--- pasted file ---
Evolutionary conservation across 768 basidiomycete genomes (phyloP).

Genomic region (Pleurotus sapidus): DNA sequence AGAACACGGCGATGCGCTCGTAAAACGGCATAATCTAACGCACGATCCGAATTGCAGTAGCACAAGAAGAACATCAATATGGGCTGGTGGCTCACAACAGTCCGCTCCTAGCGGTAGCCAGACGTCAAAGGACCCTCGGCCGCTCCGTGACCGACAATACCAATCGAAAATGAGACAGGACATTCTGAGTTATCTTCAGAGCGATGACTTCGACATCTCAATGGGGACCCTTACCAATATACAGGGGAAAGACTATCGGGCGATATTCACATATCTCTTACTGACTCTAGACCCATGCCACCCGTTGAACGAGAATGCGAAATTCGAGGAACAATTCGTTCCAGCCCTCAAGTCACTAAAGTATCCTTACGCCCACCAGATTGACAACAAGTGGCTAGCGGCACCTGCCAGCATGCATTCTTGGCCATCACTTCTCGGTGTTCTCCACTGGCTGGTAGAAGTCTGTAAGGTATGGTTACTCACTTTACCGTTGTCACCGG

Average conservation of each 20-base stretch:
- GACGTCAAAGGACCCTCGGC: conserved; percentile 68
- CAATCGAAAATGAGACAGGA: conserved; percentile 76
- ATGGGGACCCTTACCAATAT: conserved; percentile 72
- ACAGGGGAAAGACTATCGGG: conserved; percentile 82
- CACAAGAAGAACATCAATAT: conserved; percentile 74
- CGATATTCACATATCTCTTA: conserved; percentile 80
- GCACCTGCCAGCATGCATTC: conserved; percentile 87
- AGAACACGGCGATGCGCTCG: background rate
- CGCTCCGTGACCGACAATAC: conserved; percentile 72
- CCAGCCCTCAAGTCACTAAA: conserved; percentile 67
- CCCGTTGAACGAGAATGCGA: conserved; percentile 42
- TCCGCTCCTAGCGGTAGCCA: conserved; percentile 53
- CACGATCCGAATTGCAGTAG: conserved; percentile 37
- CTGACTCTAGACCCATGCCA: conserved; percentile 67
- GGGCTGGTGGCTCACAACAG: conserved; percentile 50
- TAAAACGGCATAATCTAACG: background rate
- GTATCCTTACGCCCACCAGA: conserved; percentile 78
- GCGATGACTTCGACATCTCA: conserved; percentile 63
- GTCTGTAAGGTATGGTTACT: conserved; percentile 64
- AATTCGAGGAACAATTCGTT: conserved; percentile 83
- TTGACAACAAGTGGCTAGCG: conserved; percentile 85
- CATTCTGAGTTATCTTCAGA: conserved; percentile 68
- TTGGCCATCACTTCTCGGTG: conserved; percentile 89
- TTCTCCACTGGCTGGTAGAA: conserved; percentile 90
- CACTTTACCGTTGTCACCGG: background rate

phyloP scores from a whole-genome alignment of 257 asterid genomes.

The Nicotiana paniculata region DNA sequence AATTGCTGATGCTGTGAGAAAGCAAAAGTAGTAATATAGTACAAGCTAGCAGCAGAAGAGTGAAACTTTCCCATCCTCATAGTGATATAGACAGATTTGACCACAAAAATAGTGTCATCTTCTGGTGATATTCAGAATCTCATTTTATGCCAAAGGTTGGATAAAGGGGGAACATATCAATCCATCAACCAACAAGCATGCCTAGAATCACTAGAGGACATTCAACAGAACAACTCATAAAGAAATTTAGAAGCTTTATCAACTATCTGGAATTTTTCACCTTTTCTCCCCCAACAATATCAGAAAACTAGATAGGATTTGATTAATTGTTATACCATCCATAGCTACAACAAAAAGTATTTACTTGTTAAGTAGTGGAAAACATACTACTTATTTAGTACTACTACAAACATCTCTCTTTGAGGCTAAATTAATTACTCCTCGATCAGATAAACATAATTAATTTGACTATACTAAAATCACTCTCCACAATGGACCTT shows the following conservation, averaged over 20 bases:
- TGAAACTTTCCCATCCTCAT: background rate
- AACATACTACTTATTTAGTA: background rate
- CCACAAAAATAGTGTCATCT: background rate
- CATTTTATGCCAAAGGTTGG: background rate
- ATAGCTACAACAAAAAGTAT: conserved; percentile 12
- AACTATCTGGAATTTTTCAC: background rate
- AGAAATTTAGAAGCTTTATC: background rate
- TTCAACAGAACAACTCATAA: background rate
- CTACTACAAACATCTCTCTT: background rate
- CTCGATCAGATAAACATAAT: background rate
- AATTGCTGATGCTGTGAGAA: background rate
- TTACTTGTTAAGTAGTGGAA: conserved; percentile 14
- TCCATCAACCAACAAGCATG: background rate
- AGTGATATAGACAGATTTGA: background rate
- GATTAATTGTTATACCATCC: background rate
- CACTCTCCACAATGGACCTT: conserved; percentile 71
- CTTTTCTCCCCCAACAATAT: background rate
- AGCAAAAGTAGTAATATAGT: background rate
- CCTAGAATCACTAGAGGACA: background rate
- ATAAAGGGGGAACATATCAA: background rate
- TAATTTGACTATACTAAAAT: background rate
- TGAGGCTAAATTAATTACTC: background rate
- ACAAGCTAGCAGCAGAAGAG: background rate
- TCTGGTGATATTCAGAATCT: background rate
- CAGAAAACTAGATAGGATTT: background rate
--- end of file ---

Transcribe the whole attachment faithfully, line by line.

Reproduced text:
Evolutionary conservation across 768 basidiomycete genomes (phyloP).

Genomic region (Pleurotus sapidus): DNA sequence AGAACACGGCGATGCGCTCGTAAAACGGCATAATCTAACGCACGATCCGAATTGCAGTAGCACAAGAAGAACATCAATATGGGCTGGTGGCTCACAACAGTCCGCTCCTAGCGGTAGCCAGACGTCAAAGGACCCTCGGCCGCTCCGTGACCGACAATACCAATCGAAAATGAGACAGGACATTCTGAGTTATCTTCAGAGCGATGACTTCGACATCTCAATGGGGACCCTTACCAATATACAGGGGAAAGACTATCGGGCGATATTCACATATCTCTTACTGACTCTAGACCCATGCCACCCGTTGAACGAGAATGCGAAATTCGAGGAACAATTCGTTCCAGCCCTCAAGTCACTAAAGTATCCTTACGCCCACCAGATTGACAACAAGTGGCTAGCGGCACCTGCCAGCATGCATTCTTGGCCATCACTTCTCGGTGTTCTCCACTGGCTGGTAGAAGTCTGTAAGGTATGGTTACTCACTTTACCGTTGTCACCGG

Average conservation of each 20-base stretch:
- GACGTCAAAGGACCCTCGGC: conserved; percentile 68
- CAATCGAAAATGAGACAGGA: conserved; percentile 76
- ATGGGGACCCTTACCAATAT: conserved; percentile 72
- ACAGGGGAAAGACTATCGGG: conserved; percentile 82
- CACAAGAAGAACATCAATAT: conserved; percentile 74
- CGATATTCACATATCTCTTA: conserved; percentile 80
- GCACCTGCCAGCATGCATTC: conserved; percentile 87
- AGAACACGGCGATGCGCTCG: background rate
- CGCTCCGTGACCGACAATAC: conserved; percentile 72
- CCAGCCCTCAAGTCACTAAA: conserved; percentile 67
- CCCGTTGAACGAGAATGCGA: conserved; percentile 42
- TCCGCTCCTAGCGGTAGCCA: conserved; percentile 53
- CACGATCCGAATTGCAGTAG: conserved; percentile 37
- CTGACTCTAGACCCATGCCA: conserved; percentile 67
- GGGCTGGTGGCTCACAACAG: conserved; percentile 50
- TAAAACGGCATAATCTAACG: background rate
- GTATCCTTACGCCCACCAGA: conserved; percentile 78
- GCGATGACTTCGACATCTCA: conserved; percentile 63
- GTCTGTAAGGTATGGTTACT: conserved; percentile 64
- AATTCGAGGAACAATTCGTT: conserved; percentile 83
- TTGACAACAAGTGGCTAGCG: conserved; percentile 85
- CATTCTGAGTTATCTTCAGA: conserved; percentile 68
- TTGGCCATCACTTCTCGGTG: conserved; percentile 89
- TTCTCCACTGGCTGGTAGAA: conserved; percentile 90
- CACTTTACCGTTGTCACCGG: background rate

phyloP scores from a whole-genome alignment of 257 asterid genomes.

The Nicotiana paniculata region DNA sequence AATTGCTGATGCTGTGAGAAAGCAAAAGTAGTAATATAGTACAAGCTAGCAGCAGAAGAGTGAAACTTTCCCATCCTCATAGTGATATAGACAGATTTGACCACAAAAATAGTGTCATCTTCTGGTGATATTCAGAATCTCATTTTATGCCAAAGGTTGGATAAAGGGGGAACATATCAATCCATCAACCAACAAGCATGCCTAGAATCACTAGAGGACATTCAACAGAACAACTCATAAAGAAATTTAGAAGCTTTATCAACTATCTGGAATTTTTCACCTTTTCTCCCCCAACAATATCAGAAAACTAGATAGGATTTGATTAATTGTTATACCATCCATAGCTACAACAAAAAGTATTTACTTGTTAAGTAGTGGAAAACATACTACTTATTTAGTACTACTACAAACATCTCTCTTTGAGGCTAAATTAATTACTCCTCGATCAGATAAACATAATTAATTTGACTATACTAAAATCACTCTCCACAATGGACCTT shows the following conservation, averaged over 20 bases:
- TGAAACTTTCCCATCCTCAT: background rate
- AACATACTACTTATTTAGTA: background rate
- CCACAAAAATAGTGTCATCT: background rate
- CATTTTATGCCAAAGGTTGG: background rate
- ATAGCTACAACAAAAAGTAT: conserved; percentile 12
- AACTATCTGGAATTTTTCAC: background rate
- AGAAATTTAGAAGCTTTATC: background rate
- TTCAACAGAACAACTCATAA: background rate
- CTACTACAAACATCTCTCTT: background rate
- CTCGATCAGATAAACATAAT: background rate
- AATTGCTGATGCTGTGAGAA: background rate
- TTACTTGTTAAGTAGTGGAA: conserved; percentile 14
- TCCATCAACCAACAAGCATG: background rate
- AGTGATATAGACAGATTTGA: background rate
- GATTAATTGTTATACCATCC: background rate
- CACTCTCCACAATGGACCTT: conserved; percentile 71
- CTTTTCTCCCCCAACAATAT: background rate
- AGCAAAAGTAGTAATATAGT: background rate
- CCTAGAATCACTAGAGGACA: background rate
- ATAAAGGGGGAACATATCAA: background rate
- TAATTTGACTATACTAAAAT: background rate
- TGAGGCTAAATTAATTACTC: background rate
- ACAAGCTAGCAGCAGAAGAG: background rate
- TCTGGTGATATTCAGAATCT: background rate
- CAGAAAACTAGATAGGATTT: background rate